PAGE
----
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University of Iowa News Release


Sept. 21, 2006

UI Team Receives Funding For Neonatal Anemia Research

Every year in the United States, 12 percent of babies are born prematurely. One of the most common medical problems for these infants is neonatal anemia -- a deficiency of oxygen-carrying red blood cells that leads to shortness of breath, inactivity and failure to thrive.

A team of University of Iowa researchers led by John Widness, M.D., professor of pediatrics in the UI Roy J. and Lucille A. Carver College of Medicine, has received a five-year, $8.7 million grant from the National Heart, Lung and Blood Institute of the National Institutes of Health to better understand, prevent and treat neonatal anemia. This award is the second renewal of the Program Project Grant for Neonatal Anemia: Pathophysiology and Treatment.

For this third funding period, Widness takes over as principal investigator from Ronald Strauss, M.D., UI professor of pathology and pediatrics. Strauss and Widness, together with Edward Bell, M.D., UI professor of pediatrics, and Donald Mock, M.D., Ph.D., professor of biochemistry and molecular biology and pediatrics at the University of Arkansas for Medical Sciences, received the initial funds to study neonatal anemia in 1992. In addition to these original team members, the current team includes UI researchers Lynn Richman, Ph.D., professor of pediatrics; Peg Nopoulos, M.D., professor of psychiatry; and Peter Veng-Pedersen, Ph.D., professor of pharmaceutics in the UI College of Pharmacy. Ekhard Ziegler, M.D., UI professor of pediatrics, also contributed a major role in the second funding period with studies of nutrition and iron supplementation in premature infants.

The reasons for neonatal anemia and the best ways to prevent or treat it are not yet well understood. For at least three out of four very preterm infants and a significant number of larger infants, however, the problem is severe enough to require a blood transfusion.

In addition to investigating the underlying mechanisms of neonatal anemia, the current studies aim to refine traditional red blood cell transfusion treatment and assess the efficacy of transfusion and non-transfusion methods of treating and preventing neonatal anemia. The goal is to reduce the number of transfusions given to premature infants and to determine the best transfusion product to use when transfusions are necessary.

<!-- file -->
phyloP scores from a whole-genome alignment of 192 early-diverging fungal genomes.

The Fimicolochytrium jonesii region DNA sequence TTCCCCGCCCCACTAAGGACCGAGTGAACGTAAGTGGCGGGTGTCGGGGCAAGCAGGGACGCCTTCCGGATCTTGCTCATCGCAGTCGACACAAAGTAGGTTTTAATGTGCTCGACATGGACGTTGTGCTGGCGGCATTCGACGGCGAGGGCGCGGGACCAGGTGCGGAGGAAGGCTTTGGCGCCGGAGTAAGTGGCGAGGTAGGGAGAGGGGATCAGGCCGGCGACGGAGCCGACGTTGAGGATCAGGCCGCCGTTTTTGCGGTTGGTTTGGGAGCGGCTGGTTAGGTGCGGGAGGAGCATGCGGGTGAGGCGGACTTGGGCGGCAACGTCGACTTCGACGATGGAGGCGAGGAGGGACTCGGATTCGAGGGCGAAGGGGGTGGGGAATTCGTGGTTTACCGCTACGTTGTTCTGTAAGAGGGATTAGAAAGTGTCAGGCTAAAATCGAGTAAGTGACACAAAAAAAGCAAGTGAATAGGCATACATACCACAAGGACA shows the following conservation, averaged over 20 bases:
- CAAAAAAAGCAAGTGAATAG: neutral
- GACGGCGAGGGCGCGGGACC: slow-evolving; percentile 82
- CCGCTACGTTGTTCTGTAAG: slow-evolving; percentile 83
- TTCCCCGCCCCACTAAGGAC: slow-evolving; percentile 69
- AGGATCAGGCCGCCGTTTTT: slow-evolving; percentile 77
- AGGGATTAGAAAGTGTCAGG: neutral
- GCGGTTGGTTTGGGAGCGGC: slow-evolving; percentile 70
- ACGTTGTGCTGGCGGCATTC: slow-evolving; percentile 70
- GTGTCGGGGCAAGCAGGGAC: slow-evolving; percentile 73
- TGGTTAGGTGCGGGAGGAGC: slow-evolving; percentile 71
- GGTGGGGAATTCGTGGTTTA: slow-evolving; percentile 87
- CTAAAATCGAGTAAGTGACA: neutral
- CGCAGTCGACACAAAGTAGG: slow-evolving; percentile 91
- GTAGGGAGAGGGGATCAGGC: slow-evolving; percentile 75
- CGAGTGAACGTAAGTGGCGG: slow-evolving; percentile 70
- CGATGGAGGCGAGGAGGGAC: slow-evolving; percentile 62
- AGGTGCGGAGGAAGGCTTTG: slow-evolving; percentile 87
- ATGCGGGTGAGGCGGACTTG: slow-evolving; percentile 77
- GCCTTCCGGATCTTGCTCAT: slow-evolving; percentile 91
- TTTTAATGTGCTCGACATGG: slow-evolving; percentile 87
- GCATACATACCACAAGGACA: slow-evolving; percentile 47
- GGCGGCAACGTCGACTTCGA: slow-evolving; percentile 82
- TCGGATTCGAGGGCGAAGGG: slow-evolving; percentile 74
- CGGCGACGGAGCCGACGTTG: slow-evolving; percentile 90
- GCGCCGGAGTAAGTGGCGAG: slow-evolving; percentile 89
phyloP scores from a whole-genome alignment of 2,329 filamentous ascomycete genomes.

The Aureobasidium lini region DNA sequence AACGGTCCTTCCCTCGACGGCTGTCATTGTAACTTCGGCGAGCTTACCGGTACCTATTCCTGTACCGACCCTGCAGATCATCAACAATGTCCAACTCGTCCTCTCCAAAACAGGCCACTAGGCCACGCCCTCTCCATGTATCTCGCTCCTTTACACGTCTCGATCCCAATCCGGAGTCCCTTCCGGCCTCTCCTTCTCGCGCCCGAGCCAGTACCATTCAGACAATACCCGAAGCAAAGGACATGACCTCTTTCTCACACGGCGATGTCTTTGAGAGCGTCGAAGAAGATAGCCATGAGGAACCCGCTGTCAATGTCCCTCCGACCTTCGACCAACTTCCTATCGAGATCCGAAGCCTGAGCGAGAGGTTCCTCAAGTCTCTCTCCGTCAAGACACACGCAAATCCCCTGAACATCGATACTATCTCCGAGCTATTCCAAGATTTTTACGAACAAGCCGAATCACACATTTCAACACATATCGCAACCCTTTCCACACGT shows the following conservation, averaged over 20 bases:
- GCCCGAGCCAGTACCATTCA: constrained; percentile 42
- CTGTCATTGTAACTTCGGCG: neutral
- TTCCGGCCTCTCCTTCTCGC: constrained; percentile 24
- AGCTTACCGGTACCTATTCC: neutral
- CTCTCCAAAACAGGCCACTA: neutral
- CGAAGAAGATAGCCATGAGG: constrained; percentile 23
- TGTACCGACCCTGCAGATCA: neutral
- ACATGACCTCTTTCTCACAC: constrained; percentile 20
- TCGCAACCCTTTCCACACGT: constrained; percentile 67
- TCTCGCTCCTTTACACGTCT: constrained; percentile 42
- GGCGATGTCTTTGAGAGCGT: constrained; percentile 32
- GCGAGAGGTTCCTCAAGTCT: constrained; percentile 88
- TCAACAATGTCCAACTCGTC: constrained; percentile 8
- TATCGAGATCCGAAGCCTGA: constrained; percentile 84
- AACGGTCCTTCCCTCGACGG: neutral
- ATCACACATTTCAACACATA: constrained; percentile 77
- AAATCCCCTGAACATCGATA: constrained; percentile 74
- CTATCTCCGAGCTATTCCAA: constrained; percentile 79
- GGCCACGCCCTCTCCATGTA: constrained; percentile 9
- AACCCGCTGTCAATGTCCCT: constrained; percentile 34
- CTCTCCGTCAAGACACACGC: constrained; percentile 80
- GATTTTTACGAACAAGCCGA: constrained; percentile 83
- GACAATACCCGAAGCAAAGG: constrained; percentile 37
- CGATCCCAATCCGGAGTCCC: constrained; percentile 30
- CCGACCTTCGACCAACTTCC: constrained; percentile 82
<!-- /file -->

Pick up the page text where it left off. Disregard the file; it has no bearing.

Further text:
Widness and Mock will study red blood cell survival in the circulation. Veng-Pedersen will study the pharmacokinetics and pharmacodynamics of erythropoietin, a naturally occurring hormone used to treat anemia. Richman and Nopoulos will use neuropsychological tests and neuroimaging to study the long-term effects of neonatal anemia and transfusion treatment on premature infants. Their subjects are young teenagers who, as premature infants, participated in the earlier research studies funded under the program project grant.

"Neonatal anemia is a complex problem, requiring a multidisciplinary approach," Widness said. "Our research team combines a wide range of clinical and scientific expertise to answer the questions that will help us improve treatment for infants affected by this condition."

The team includes UI researchers from the Departments of Pediatrics, Pathology, Internal Medicine, Obstetrics and Gynecology, Psychiatry and Radiology in the Carver College of Medicine; the Department of Psychology in the College of Liberal Arts and Sciences; the Division of Pharmaceutics in the College of Pharmacy; and the Department of Biostatistics in the College of Public Health.

STORY SOURCE: University of Iowa Health Science Relations, 5135 Westlawn, Iowa City, Iowa 52242-1178

CONTACT: Jennifer Brown, 319-335-9917

PHOTO: A photo of Dr. Widness is available at